Sunday, 19 July 2009

We're back. And the Swiss are for it this time.

Er, sorry about that.

It is, by my calculation, six months to the day that we last posted to WATM. At least it was last Tuesday when I should have posted this message. Slothfulness is, I suppose, tricky to shake. So while we slogged our self-important – and in the case of one of us, substantial – guts out to build an audience of 7, we have probably lost them in the intervening time. But as we wrote in post 1, we will plough on nonetheless. Not for us the grandeur of having anyone actually read our musings.

Part of the reason for our long respite was that working on the second of two posts on moral relativism has been taking its toll. Rest assured that that post is on its way (we have been receiving complaints) along with a post on Berlusconi: The Early Years, courtesy of m’colleague.

But today we turn our attention to the Swiss, or to give them their correct name, the Bloody Swiss.

In terms of international relations the Swiss deserve a reputation, not as doughty, independently-minded, peace-loving eccentrics, but rather as self-interested, isolationist, ostrich-like refusniks.

Neutrality, when it comes to important matters of international diplomacy, or more importantly, the defence of human rights around the world, is not a virtue, but is paraded as such by the Swiss. Their refusal even to join the United Nations until 2002 shows how seriously they take international co-operation. Even the North Koreans, not known for their internationalist views, joined in 1991. Switzerland's isolationism makes it all the more surprising that a very large number of international bodies are based in the country. Even the UN has its European HQ in Geneva. Before 2002 literally almost anywhere else on earth would have been somewhere which was at least a member of the UN.

The Swiss constitution outlines some very laudable aims. But there appears to be no real willingness to engage with its European neighbours, or countries around the world, to achieve them. So much so that the map of the EU looks as though it will have a Swiss-shaped hole in its mid-riff for some time to come.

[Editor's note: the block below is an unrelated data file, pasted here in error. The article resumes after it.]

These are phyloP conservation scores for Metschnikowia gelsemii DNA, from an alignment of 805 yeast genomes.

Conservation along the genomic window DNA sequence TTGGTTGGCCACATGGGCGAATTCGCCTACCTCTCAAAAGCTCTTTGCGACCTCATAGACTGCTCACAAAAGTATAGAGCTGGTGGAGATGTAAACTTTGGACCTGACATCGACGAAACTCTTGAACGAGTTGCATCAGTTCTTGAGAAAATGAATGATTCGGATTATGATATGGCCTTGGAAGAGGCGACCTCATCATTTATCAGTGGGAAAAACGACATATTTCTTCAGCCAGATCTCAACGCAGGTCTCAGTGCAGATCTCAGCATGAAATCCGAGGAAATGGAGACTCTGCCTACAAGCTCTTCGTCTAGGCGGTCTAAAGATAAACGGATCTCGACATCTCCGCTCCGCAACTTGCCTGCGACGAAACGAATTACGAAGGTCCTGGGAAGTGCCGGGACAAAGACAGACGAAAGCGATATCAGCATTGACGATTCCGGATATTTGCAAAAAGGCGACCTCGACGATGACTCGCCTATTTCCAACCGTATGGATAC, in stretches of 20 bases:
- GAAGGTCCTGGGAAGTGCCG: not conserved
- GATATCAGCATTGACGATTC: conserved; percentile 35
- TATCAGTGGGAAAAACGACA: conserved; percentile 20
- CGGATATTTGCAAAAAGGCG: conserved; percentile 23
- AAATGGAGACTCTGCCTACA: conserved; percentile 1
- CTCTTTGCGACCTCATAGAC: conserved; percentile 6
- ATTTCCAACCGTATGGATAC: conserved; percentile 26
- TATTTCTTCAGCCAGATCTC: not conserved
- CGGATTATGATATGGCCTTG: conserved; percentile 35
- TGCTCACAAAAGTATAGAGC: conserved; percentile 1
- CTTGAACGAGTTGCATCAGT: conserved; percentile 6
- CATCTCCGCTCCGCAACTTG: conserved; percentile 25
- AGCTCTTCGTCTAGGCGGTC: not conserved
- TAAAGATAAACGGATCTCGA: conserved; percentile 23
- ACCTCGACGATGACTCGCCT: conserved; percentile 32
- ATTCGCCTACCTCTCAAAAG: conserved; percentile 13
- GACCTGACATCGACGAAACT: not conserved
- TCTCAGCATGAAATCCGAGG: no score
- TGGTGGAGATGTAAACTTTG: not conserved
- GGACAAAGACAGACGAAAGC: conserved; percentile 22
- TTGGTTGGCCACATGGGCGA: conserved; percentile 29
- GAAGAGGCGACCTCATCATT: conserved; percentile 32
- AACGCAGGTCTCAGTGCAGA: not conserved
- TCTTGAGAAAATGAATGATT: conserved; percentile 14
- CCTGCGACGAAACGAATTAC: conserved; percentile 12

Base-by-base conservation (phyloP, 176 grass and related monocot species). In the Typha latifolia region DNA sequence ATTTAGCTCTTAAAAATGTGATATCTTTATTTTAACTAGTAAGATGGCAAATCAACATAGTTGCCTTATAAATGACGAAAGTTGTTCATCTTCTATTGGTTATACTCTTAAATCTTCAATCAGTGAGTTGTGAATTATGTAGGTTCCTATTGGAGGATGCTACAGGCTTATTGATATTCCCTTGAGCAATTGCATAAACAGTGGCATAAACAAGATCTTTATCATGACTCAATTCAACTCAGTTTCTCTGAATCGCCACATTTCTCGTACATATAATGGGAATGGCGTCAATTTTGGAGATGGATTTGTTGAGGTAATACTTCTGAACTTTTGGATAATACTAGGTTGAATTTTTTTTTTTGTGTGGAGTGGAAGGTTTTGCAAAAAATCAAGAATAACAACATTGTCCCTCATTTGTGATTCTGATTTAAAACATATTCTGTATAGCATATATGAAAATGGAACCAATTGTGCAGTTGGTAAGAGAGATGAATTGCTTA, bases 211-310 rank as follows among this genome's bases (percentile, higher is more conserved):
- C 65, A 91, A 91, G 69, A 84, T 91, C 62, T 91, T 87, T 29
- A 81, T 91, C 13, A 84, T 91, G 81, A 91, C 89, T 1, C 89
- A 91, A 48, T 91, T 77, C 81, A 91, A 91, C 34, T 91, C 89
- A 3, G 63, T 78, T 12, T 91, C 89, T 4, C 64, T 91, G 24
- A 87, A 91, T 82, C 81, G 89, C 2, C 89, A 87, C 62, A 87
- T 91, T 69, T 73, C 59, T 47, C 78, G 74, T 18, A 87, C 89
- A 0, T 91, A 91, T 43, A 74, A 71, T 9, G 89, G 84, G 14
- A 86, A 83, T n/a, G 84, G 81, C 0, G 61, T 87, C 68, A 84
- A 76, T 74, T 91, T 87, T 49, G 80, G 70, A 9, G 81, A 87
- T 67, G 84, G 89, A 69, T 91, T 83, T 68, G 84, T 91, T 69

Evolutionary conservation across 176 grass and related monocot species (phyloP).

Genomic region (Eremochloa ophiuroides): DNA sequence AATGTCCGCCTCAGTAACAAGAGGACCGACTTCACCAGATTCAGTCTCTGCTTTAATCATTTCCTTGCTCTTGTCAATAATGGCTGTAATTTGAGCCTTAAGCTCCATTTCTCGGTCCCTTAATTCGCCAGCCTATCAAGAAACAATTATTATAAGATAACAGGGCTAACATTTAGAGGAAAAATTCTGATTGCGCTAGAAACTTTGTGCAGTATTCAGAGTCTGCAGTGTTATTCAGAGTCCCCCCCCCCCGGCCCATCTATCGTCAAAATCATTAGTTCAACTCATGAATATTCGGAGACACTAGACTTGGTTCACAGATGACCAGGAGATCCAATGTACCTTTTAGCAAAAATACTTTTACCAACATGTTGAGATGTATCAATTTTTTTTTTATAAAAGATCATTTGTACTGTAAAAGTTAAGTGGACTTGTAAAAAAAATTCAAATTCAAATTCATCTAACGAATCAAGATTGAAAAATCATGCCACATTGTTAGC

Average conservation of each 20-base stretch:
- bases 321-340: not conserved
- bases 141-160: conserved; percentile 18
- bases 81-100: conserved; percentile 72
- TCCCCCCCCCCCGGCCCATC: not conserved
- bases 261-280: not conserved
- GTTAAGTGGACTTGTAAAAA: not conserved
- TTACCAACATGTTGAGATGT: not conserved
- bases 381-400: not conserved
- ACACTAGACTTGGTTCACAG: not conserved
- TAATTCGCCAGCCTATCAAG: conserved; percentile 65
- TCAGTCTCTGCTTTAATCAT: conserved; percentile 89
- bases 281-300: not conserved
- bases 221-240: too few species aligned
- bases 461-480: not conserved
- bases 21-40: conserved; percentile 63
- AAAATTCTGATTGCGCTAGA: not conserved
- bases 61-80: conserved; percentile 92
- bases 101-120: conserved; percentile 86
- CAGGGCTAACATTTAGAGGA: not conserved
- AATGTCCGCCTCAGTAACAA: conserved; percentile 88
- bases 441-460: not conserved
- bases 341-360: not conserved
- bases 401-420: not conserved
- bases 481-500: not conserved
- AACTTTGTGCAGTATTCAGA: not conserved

This is selfish and silly. The Swiss have a lot to gain from EU membership, as does the EU. And in terms of international relations it is our view that all Western, liberal, rich nations like Switzerland should contribute to important issues around the globe. Someone should tell the Swiss that there's a situation brewing in Afghanistan if they feel like getting off their ample, chocolate-laden arses.

Not that the Swiss nation need concern themselves with their own national security too much given that they are almost entirely surrounded by NATO allies and benefit from their protection without having to contribute a single solider to the collective security alliance.

Let us get this straight. Switzerland is not a bad country. That is to say there are far worse to which we should, in all honesty, be turning our attention. However, too few people, in our experience treat Switzerland with the small amount of disdain we believe it deserves. Maybe those 7 readers of ours now will. Take that, Switzerland!

1 comment:

Anonymous said...


Could it not be argued that there is a place for certain actors who do maintain a neutrality so that they might best facilitate conversation and dialogue between groups? Think of professional mediators during labour disputes. It would surely be problematic for a professional mediator to come out and take a position one way or the other as it could possibly harm their neutrality for which they are valued. Such an argument could be applied to the Swiss or any nation which wishes to claim neutrality. Canada has a strong record of attempting to find neutral, common ground so as to bridge disputes between Europe and the US. You might say that the Swiss aren't really playing the role of neutral middle-power negotiator but that doesn't mean that their neutrality is inherently bad.